NBS Outdoor Fall Issue 2020

By John Crump

When anti-gun groups poured money into the Commonwealth of Virginia during the 2019 election cycle, they designated Virginia a gun-control testing ground. Well-funded national anti-gun-group-backed politicians won by a significant majority on election day. They promised swift, decisive action on gun control. Almost immediately after officials counted and certified all the ballots, the newly elected delegates and senators began proposing new gun-control laws. What they couldn’t have known is that their call for increased gun control would awaken a sleeping giant of grassroots pro-gun activism. Virginia was long known as a gun-friendly state before the 2019 election, and most of the state remained gun friendly, except for Northern Virginia, Tidewater, and the Richmond area. Transplants from northern states densely populated these areas, which is where anti-gun groups concentrated their efforts to take over the state legislature. Gun owners reached out to these newly elected politicians, but officials dismissed them. One anti-gun politician went as far as calling gun owners “little children.” Instead of becoming discouraged, gun owners made Virginia the epicenter of a grassroots Second Amendment movement. Paul Moog started The Virginia Citizens Defense League (VCDL) in the 1990s. The gun-rights group’s original mission was to make Virginia a shall-issue state when it came to concealed-carry permits. The VCDL was instrumental in getting preemption passed in the Commonwealth, lobbied successfully for the repeal of Virginia’s one-handgun-a-month law, and got the state to recognize other state’s concealed-handgun permits. After the 2019 election, the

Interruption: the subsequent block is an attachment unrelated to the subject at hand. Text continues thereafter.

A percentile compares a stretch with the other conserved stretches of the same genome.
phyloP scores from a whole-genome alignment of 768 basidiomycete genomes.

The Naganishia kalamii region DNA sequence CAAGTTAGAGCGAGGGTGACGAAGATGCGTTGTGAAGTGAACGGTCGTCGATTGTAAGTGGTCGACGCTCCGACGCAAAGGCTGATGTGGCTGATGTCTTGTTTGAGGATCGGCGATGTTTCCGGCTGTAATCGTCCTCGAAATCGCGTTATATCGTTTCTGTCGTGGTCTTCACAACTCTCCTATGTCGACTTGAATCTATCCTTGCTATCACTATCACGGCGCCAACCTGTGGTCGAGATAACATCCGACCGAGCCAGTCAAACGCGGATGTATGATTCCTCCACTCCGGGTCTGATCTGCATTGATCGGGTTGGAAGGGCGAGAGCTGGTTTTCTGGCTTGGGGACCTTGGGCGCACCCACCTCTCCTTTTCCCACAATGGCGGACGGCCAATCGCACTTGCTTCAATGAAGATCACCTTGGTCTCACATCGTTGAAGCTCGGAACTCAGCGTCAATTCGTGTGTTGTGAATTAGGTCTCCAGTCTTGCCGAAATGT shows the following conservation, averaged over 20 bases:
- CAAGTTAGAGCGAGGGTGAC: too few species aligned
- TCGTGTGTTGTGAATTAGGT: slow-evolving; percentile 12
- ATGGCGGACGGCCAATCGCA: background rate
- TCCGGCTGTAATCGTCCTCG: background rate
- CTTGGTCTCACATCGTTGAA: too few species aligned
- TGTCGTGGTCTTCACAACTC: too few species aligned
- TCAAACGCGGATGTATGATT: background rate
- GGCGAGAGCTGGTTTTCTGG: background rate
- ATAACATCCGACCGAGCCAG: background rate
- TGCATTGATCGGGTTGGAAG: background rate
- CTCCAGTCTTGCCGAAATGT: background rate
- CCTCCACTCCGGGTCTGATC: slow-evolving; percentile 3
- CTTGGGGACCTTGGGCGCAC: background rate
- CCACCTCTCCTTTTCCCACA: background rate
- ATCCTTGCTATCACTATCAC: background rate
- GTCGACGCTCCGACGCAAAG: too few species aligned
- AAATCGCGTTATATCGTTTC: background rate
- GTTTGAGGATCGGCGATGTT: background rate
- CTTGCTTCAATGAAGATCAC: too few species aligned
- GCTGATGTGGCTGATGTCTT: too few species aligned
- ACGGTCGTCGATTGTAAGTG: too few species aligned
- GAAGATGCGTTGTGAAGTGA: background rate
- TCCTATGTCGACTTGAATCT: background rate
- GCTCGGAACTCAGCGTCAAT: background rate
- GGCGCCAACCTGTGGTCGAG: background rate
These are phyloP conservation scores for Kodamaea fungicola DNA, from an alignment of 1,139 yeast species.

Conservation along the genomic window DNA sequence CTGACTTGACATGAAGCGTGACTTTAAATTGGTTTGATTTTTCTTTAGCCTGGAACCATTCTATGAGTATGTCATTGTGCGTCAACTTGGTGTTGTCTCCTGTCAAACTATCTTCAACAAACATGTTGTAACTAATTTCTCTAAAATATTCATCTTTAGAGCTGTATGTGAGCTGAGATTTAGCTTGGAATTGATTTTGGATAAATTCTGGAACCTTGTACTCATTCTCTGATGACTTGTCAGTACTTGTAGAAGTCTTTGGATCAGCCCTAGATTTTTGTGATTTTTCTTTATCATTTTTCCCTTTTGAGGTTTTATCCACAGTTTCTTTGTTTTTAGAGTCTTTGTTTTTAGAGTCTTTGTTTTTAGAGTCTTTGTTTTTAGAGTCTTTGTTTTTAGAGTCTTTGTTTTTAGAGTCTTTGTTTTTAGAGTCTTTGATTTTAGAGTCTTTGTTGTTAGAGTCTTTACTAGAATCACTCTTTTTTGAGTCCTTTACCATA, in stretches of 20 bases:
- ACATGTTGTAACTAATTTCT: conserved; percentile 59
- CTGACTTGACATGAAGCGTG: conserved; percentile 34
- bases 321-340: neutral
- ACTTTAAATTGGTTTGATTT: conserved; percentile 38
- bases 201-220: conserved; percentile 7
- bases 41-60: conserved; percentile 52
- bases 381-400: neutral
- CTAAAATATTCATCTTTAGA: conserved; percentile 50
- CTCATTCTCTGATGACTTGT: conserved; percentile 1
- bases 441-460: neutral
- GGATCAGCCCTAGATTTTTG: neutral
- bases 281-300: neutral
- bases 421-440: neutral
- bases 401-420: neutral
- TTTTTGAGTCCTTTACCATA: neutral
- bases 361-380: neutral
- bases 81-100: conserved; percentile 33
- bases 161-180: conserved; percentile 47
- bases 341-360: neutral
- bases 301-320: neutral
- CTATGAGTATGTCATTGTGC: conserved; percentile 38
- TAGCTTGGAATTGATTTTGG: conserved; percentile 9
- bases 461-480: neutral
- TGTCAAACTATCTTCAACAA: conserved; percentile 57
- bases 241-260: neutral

group found itself in an unusual position. Instead of fighting to expand gun rights, it was struggling to protect gun rights. With the help of national groups such as Gun Owners of America (GOA), the VCDL started organizing “ At every board meeting in every county and every city, thousands of gun owners showed up to speak. ” on the local level. For years GOA has pushed for “Second Amendment sanctuary” localities across the country. On election day 2019, there were fewer than 50 Second Amendment sanctuaries across the nation. GOA, which is headquartered in Springfield Va., and the VCDL started crafting a strategy to use Second Amendment sanctuaries to nullify any new gun laws

passed in Virginia. The first thing each group did was work with grassroots activists within their localities to recruit average gun owners to join their mailing lists. The groups began sending their contact lists alerts letting them know about local board meetings firearms owners could attend to request that their locality become a Second Amendment sanctuary. At every board meeting in every county and every city, thousands of gun owners showed up to speak. Even in deep-blue counties such as Fairfax, overflow crowds spilled into parking lots. The plan was to turn up the heat on elected officials, according to Erich Pratt, senior vice president of Gun Owners of America. By activating grassroots activists, he said, gun owners could push back against the millions of dollars anti-gun organizations were funneling to the state. “Grassroots activists are among the most powerful forces in politics,” Pratt said. “It’s often said that, ‘when politicians’ feel the heat, they see the light.’ At Gun Owners of America, that’s exactly what we do. We give everyday gun owners the tools

10 • NBS OUTDOOR • Fall 2020

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